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SOWETO - The National Executive Committee of the South African Council of Churches (SACC) will release a report of the SACC Unburdening Panel that has, since April 2016, been following the challenge of corruption in the country.
It will host a media briefing at the Regina Mundi Catholic Church in Soweto to share its findings of the process so far.
According to a media statement released on Thursday, the "Unburdening Panel is a “facility” offered by the churches to any person in the Republic of South Africa who may wish to relieve herself or himself of the burden caused by an experience of someone – an individual, a representative of a business interest, of a political party or of a person of influence – your superior or someone you couldn’t say “No” to, suggesting that you do something inappropriate in return for a promotion, an attractive position or money or shares in a company, or any other favour or incentive whatsoever."
The SACC said the panel was for the benefit of the public to "tell what they wish to tell freely."
"While most of the people have opted for the security of what the SACC calls the “Anonymity Option”, where the deponents are not divulged, some of people chose to go public with the information they were giving the SACC Unburdening Panel Process. A number of those gave much of the same information to the Public Protector, feeding the State Capture report," the statement read.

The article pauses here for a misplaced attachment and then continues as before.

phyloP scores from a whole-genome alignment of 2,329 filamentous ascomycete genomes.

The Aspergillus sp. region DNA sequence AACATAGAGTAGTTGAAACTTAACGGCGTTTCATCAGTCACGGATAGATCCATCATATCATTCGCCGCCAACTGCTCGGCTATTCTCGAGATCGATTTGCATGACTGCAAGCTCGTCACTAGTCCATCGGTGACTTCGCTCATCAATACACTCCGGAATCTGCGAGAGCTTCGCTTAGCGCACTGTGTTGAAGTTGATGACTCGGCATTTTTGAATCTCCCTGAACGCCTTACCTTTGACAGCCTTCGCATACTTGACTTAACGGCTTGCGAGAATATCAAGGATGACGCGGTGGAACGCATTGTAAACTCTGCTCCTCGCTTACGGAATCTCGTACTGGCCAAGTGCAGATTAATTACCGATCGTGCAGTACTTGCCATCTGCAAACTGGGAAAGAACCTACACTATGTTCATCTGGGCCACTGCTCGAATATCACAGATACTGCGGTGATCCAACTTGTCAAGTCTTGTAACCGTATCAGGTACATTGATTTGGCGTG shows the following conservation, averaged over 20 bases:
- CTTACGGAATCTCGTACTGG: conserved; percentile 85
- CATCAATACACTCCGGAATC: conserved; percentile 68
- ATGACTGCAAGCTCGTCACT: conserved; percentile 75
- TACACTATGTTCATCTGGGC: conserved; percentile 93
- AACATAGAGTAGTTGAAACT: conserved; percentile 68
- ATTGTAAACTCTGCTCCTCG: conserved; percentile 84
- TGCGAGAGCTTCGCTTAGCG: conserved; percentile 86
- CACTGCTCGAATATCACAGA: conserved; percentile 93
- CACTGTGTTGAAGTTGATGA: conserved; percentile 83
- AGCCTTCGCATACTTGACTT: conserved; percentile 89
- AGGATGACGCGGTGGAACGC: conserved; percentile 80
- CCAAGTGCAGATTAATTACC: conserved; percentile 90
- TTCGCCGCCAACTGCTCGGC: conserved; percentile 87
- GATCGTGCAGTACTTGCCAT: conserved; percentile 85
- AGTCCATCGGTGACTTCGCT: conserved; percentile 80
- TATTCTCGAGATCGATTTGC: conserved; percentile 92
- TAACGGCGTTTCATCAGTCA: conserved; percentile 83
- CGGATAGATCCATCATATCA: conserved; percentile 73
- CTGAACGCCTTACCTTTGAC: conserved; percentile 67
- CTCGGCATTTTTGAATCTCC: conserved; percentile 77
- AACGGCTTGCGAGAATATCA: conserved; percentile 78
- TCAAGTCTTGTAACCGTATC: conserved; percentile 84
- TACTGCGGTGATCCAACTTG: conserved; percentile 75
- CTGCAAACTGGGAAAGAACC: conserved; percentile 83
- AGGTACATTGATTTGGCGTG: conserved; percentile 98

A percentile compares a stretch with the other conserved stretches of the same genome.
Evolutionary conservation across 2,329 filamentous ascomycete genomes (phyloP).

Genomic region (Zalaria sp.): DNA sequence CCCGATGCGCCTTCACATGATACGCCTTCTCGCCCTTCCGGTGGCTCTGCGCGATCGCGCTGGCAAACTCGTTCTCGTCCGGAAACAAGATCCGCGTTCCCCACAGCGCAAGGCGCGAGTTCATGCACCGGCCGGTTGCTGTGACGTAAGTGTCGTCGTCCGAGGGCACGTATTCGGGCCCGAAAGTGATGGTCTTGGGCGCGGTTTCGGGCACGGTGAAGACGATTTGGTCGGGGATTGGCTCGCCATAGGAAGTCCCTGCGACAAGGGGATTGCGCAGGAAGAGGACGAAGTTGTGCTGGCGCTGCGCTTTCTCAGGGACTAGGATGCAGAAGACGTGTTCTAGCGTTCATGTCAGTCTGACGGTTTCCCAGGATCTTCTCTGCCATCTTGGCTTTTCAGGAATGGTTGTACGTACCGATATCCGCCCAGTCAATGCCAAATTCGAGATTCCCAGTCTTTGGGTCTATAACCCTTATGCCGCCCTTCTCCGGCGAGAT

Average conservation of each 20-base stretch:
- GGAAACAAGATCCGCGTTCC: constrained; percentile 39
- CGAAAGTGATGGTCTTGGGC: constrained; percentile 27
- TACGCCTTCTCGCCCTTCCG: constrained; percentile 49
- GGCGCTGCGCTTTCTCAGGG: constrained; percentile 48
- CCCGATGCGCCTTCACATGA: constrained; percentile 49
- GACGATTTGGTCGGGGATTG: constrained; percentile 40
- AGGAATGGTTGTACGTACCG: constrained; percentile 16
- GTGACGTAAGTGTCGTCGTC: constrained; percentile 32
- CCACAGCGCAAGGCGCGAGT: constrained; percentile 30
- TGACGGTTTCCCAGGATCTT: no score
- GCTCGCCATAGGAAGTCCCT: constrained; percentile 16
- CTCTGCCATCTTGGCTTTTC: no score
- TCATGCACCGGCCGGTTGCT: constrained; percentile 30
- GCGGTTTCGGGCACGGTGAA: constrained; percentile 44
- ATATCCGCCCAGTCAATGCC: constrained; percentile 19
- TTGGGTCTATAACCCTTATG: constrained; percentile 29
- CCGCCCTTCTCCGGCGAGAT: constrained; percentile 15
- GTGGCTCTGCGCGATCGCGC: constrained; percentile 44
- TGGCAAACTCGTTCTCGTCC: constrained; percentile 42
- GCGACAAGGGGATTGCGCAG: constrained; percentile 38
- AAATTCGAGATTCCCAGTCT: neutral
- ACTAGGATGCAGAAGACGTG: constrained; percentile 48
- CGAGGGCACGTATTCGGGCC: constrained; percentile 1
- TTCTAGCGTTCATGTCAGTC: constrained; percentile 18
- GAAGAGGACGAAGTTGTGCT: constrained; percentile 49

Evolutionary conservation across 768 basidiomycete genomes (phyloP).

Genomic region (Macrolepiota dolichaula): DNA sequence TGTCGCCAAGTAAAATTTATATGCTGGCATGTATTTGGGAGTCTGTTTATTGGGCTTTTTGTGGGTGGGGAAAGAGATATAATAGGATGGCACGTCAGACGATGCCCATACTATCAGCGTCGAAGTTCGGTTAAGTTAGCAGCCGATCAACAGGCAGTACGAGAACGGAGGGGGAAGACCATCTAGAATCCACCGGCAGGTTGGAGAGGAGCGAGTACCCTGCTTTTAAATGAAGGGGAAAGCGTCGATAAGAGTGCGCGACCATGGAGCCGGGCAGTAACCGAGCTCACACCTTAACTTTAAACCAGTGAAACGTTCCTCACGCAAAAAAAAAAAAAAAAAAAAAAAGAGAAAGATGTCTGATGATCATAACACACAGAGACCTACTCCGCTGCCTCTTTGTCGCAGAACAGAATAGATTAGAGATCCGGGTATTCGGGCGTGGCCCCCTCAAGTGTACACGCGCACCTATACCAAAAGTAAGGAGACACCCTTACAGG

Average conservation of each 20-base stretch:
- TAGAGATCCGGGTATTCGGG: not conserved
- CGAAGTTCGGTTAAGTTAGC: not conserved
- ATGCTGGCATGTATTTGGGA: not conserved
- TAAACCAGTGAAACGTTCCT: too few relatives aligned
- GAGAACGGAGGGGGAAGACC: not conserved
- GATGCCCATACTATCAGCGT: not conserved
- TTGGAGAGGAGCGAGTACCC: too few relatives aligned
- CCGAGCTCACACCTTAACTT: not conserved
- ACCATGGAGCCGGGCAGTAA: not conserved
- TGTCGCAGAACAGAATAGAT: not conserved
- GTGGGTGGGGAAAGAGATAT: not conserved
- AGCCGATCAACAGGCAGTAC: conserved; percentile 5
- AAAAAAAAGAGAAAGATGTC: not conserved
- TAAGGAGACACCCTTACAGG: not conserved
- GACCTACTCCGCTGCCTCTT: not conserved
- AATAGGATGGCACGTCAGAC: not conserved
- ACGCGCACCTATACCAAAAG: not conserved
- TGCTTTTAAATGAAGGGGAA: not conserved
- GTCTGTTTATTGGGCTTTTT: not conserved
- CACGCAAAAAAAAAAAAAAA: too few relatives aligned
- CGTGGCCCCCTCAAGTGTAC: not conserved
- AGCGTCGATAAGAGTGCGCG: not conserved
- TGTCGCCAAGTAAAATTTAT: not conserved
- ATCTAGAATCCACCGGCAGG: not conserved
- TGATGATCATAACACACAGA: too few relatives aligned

The SACC said that while the process began mainly as a receptacle for shared stories, it soon became apparent to them that "there were discernible patterns of the systemic undermining of governance that go beyond “petty” corruption, so as to seriously threaten constitutional democracy."
The Council said it therefore had a duty to share this information publicly, ahead of its scheduled National Conference in June 2017.
It said the work of its Unburdening Panel forms part of the its “Anchoring Democracy” -- which is one of five pillars of The South Africa We Pray For campaign of the churches. The other four pillars are Healing & Reconciliation; Family Life; Poverty and Inequality; and Economic Transformation.
"The SACC is committed to help South Africa uphold its 1994 post-apartheid promise of a just, reconciled, equitable and sustainable society, free of racial, tribal, ethnic, xenophobic and gender prejudices; free of corruption and deprivation; and with enough food and shelter for every citizen; and for each child born to grow to its God-given potential," its media statement declared.